Whole Foods Spotlight: QuinoaJanet Noe
“One cannot think well, love well, sleep well if one has not dined well” – Virginia Woolf
It is in this spirit that we present re:iimmune’s blog series “Whole Foods Spotlight” where we will focus in on a specific whole food, its nutritional benefits and provide you with a few links to some tasty recipes that may inspire you to add more of that particular food into your diet. After all, good health begins with good nutrition! This week we encourage you to incorporate quinoa into your meal plan. . .
Quinoa (pronounced keen-wah) originated in the areas around Lake Titicaca in South America. Around 3,000 to 5,000 BC Pre-Columbian peoples domesticated the plant and used the grains as a staple food of their diet. The Incas called quinoa the “mother grain” and considered it a sacred food. Technically, the plant is not a cereal grass like wheat, oats or barley but is a broadleaf plant and a member of the same family as spinach and beets. Sometimes it is referred to as a “pseudocereal” which is used to describe foods that are not grasses but can be ground into a flour or boiled and consumed much like rice. The entire plant is edible and what ends up looking like a grain on our plates is actually the seed. Quinoa plants are actually really beautiful and put on purple or reddish flowers before going to seed.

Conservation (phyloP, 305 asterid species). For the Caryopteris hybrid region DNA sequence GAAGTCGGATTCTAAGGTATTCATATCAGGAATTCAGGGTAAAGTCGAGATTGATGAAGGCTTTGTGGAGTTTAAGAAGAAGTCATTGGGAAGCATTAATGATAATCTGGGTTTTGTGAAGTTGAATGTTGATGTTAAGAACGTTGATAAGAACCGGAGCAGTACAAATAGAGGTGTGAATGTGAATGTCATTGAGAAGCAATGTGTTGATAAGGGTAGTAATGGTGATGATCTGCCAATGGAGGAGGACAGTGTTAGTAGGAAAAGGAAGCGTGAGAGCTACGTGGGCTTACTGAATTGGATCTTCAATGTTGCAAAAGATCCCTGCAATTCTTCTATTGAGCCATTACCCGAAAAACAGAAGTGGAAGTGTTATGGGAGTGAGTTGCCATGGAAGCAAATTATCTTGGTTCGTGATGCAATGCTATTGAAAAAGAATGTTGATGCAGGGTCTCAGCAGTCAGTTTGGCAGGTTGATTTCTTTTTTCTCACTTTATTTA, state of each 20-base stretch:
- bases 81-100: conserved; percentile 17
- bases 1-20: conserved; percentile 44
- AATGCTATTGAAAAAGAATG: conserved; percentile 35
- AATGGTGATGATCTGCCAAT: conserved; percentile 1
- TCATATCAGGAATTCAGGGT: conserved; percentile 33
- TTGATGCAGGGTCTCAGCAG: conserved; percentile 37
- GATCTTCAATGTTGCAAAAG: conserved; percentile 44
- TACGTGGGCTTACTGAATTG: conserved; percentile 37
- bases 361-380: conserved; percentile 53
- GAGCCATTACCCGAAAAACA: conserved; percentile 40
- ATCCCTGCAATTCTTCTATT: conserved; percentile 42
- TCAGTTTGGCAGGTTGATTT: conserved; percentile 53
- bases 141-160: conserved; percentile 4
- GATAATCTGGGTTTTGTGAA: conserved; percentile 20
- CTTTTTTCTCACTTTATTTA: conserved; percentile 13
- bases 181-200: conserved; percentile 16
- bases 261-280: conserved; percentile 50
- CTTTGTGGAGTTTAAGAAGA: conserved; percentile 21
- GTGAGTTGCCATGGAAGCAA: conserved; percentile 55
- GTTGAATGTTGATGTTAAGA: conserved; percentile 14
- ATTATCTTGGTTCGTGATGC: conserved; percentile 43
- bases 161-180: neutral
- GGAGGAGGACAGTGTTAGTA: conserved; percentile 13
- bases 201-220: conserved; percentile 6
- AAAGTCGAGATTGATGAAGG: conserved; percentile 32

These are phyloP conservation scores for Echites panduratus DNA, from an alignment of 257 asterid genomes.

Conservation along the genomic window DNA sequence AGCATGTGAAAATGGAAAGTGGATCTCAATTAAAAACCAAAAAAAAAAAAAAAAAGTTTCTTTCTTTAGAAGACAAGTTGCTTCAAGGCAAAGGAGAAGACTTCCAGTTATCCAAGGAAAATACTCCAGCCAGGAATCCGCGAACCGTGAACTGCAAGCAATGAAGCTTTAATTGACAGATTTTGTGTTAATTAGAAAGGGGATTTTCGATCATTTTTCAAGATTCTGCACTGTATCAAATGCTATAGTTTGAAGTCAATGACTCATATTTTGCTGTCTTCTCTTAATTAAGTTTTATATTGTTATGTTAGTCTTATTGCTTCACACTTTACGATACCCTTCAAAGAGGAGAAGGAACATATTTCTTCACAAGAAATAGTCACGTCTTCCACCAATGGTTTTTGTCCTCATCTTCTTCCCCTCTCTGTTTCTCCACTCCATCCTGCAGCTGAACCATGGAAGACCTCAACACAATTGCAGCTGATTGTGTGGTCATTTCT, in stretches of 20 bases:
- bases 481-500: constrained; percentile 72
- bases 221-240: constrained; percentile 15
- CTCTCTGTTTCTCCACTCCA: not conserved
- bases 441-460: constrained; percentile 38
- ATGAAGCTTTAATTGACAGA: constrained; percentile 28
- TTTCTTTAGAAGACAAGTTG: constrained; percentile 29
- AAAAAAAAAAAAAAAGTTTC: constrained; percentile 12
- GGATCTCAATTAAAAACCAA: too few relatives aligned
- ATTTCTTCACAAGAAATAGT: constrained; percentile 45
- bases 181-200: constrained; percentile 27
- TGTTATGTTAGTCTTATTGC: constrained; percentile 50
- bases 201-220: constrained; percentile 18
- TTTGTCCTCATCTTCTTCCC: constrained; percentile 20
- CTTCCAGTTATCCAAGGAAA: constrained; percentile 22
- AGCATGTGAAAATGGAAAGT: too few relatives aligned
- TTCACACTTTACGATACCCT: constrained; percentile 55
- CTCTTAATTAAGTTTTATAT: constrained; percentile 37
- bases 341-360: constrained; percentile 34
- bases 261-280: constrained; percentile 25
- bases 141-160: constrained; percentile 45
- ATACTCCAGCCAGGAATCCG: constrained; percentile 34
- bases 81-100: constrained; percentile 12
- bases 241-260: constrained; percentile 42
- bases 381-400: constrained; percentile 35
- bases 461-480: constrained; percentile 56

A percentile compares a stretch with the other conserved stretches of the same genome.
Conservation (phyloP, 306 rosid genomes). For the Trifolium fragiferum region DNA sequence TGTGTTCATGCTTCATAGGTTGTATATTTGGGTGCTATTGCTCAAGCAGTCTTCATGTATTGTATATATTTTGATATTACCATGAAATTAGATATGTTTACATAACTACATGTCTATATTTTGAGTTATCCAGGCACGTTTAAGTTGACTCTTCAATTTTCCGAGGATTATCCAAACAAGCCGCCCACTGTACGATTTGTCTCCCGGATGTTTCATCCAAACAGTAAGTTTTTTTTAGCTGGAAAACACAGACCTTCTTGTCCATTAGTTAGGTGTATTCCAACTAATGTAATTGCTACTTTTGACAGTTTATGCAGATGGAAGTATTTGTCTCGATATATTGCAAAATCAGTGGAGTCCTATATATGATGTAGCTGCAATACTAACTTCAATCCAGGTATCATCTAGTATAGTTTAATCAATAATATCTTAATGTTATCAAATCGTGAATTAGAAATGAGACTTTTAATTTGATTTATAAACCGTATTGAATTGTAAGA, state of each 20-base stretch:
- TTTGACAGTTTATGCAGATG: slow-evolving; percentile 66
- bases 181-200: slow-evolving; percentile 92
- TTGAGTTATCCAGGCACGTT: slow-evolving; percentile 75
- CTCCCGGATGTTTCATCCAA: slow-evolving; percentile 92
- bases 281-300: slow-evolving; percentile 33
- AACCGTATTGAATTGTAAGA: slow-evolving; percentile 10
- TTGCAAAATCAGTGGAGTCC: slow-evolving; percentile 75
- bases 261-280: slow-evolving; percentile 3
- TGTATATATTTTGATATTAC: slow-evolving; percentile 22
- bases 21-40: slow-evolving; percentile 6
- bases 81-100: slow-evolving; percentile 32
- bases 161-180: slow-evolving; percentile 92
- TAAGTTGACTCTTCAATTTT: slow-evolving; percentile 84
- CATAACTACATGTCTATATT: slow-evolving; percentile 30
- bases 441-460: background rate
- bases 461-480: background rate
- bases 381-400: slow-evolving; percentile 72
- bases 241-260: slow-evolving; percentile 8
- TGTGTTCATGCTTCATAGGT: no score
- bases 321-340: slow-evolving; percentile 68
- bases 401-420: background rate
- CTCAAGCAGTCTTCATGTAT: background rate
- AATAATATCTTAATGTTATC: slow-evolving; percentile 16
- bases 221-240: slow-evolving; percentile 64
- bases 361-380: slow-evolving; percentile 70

Those little seeds are packed with nutritional benefits! It is one of the most protein-rich plant sources and unlike cereal grasses it’s gluten free. It is considered a complete protein because it contains all of the essential amino acids, including a high amount of lysine which is essential for tissue growth and repair. It’s a great source of fiber, containing nearly twice as much as those traditional grains and it’s also packed with magnesium, manganese and riboflavin. Quinoa is a great source of energy, keeps you fuller longer and yet is low in calories. This is a food that really earns it’s “superfood” title!
Quinoa comes in many varieties and can be red, cream, pink, orange purple and even black in color. It cooks up quickly and has a somewhat nutty flavor. Because the outer coating of the seeds contains saponins which can give a bitter taste, it’s a good idea to rinse the seeds in a fine meshed strainer and rub them together under cold water prior to cooking. It should be stored in an airtight container and will last longer if kept in the refrigerator, with a shelf life of about 3 to 6 months.
You can use quinoa in a variety of ways, and can be a fantastic substitute for rice, pastas and couscous if you are watching your carbohydrates. We’ve included some links below to yummy recipes to help you add more of this super delicious superfood into your meal planning.